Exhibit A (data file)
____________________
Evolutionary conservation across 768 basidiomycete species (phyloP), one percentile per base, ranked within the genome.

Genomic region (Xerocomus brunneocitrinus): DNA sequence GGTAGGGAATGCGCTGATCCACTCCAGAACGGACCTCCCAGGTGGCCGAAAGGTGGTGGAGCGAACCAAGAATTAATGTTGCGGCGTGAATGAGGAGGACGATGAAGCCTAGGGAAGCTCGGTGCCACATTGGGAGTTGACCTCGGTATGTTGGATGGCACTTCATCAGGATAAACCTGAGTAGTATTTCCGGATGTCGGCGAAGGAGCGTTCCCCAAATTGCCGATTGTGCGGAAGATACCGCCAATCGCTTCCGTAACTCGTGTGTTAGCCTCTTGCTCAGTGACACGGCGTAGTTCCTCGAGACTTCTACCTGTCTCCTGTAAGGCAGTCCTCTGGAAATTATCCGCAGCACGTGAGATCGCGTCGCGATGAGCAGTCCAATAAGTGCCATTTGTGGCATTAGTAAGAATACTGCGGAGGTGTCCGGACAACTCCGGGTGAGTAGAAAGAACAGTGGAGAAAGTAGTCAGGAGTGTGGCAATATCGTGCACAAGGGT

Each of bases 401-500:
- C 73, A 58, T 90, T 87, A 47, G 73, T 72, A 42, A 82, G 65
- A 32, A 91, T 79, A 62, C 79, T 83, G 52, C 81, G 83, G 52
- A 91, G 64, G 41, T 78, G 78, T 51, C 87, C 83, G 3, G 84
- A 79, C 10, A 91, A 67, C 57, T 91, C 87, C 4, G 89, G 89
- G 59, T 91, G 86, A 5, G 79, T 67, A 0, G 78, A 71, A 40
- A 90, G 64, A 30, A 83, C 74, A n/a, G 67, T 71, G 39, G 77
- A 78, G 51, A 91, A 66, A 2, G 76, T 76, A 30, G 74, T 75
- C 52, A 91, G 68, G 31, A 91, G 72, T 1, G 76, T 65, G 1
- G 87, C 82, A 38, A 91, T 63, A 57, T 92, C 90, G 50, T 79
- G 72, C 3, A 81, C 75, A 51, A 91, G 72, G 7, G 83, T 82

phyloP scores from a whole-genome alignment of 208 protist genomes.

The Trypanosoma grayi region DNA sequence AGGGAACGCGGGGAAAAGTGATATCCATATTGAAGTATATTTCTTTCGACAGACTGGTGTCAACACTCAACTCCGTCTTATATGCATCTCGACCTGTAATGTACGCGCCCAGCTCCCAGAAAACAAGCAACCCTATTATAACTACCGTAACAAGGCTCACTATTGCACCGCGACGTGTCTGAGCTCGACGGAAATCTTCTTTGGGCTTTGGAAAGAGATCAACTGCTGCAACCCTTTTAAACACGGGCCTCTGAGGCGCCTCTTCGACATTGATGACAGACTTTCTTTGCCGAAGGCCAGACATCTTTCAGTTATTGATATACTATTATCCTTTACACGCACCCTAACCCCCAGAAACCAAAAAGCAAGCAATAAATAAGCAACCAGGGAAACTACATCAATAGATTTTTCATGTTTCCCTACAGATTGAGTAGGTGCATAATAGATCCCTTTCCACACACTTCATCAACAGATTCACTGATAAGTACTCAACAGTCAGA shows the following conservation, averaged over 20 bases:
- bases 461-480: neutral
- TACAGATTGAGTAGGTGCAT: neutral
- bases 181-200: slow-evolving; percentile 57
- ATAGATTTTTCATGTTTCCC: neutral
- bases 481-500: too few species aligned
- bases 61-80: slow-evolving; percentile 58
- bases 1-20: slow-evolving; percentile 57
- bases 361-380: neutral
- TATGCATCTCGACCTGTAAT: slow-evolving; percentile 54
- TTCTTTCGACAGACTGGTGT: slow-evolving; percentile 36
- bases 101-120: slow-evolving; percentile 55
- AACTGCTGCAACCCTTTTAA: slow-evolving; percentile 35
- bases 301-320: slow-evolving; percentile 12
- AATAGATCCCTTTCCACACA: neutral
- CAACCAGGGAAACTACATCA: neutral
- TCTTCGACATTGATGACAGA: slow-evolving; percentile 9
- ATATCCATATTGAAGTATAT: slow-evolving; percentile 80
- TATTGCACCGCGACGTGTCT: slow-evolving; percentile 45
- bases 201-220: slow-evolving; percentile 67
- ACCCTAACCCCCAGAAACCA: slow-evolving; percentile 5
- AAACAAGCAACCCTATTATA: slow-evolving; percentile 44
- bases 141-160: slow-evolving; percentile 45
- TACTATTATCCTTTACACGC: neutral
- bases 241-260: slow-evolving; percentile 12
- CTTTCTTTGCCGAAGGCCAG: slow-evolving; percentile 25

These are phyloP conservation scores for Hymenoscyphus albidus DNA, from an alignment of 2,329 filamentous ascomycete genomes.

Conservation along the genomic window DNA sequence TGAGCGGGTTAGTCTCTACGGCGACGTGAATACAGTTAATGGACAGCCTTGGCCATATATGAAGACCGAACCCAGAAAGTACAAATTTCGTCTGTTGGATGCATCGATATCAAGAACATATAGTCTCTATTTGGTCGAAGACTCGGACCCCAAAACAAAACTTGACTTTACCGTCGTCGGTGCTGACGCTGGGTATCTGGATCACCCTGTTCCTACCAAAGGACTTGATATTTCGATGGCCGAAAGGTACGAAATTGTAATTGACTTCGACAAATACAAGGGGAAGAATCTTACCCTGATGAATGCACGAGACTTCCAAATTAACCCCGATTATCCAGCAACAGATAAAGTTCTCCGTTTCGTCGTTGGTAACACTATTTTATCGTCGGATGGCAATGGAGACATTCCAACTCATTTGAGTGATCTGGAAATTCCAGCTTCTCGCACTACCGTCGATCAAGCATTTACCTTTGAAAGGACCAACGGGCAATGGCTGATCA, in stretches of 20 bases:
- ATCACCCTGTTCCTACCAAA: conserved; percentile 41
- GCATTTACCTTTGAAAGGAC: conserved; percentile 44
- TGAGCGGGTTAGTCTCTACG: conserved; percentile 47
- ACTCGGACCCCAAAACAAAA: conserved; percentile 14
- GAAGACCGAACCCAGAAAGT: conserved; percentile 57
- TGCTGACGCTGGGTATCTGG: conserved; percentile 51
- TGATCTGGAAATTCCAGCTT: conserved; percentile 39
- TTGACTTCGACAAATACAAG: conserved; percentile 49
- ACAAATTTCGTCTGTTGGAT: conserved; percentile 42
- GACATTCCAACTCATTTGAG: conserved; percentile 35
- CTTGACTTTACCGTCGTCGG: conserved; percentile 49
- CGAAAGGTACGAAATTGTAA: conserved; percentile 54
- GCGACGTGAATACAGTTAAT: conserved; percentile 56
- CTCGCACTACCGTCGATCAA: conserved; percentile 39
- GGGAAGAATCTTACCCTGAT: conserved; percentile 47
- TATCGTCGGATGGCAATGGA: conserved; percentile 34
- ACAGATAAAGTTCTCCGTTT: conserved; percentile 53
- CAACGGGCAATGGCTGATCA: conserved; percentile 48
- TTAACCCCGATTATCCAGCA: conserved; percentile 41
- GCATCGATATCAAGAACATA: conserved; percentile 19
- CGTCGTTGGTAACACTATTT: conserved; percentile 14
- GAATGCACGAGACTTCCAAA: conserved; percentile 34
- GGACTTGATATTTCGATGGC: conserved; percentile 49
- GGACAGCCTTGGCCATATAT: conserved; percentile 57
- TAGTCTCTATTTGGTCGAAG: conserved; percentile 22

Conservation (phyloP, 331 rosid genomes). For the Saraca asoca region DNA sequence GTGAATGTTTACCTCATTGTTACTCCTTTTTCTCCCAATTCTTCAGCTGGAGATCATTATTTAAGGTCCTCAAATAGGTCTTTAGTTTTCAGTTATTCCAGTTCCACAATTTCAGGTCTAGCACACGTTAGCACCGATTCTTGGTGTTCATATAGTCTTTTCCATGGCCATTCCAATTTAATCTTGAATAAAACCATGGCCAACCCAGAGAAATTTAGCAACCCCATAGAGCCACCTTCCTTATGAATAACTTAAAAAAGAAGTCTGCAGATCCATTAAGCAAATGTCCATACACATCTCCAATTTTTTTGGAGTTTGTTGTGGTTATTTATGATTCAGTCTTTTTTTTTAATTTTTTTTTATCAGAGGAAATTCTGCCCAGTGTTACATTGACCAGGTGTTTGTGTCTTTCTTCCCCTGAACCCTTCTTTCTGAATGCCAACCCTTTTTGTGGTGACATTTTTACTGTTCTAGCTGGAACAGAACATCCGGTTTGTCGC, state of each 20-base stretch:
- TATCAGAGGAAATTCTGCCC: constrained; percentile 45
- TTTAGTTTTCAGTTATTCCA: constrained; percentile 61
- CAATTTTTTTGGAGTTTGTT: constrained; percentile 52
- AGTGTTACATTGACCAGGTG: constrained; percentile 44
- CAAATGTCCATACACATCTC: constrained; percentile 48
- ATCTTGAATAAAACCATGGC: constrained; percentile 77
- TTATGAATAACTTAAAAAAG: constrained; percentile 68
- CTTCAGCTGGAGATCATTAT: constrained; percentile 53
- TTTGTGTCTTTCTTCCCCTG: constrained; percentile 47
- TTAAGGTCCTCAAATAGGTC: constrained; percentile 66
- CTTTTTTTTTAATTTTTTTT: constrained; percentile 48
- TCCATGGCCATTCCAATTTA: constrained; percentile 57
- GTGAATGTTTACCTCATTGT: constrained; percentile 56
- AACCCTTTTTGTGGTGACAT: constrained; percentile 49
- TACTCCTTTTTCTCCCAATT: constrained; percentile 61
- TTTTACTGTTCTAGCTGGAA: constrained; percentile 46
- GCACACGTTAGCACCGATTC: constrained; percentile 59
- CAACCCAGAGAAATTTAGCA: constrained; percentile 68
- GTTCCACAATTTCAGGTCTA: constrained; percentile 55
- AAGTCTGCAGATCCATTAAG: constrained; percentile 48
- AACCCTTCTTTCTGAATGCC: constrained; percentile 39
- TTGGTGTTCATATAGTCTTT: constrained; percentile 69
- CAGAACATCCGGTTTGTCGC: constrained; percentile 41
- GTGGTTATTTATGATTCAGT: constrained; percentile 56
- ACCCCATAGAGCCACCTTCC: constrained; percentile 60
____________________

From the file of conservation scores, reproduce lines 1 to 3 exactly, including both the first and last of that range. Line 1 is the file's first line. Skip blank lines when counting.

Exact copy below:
Evolutionary conservation across 768 basidiomycete species (phyloP), one percentile per base, ranked within the genome.

Genomic region (Xerocomus brunneocitrinus): DNA sequence GGTAGGGAATGCGCTGATCCACTCCAGAACGGACCTCCCAGGTGGCCGAAAGGTGGTGGAGCGAACCAAGAATTAATGTTGCGGCGTGAATGAGGAGGACGATGAAGCCTAGGGAAGCTCGGTGCCACATTGGGAGTTGACCTCGGTATGTTGGATGGCACTTCATCAGGATAAACCTGAGTAGTATTTCCGGATGTCGGCGAAGGAGCGTTCCCCAAATTGCCGATTGTGCGGAAGATACCGCCAATCGCTTCCGTAACTCGTGTGTTAGCCTCTTGCTCAGTGACACGGCGTAGTTCCTCGAGACTTCTACCTGTCTCCTGTAAGGCAGTCCTCTGGAAATTATCCGCAGCACGTGAGATCGCGTCGCGATGAGCAGTCCAATAAGTGCCATTTGTGGCATTAGTAAGAATACTGCGGAGGTGTCCGGACAACTCCGGGTGAGTAGAAAGAACAGTGGAGAAAGTAGTCAGGAGTGTGGCAATATCGTGCACAAGGGT

Each of bases 401-500: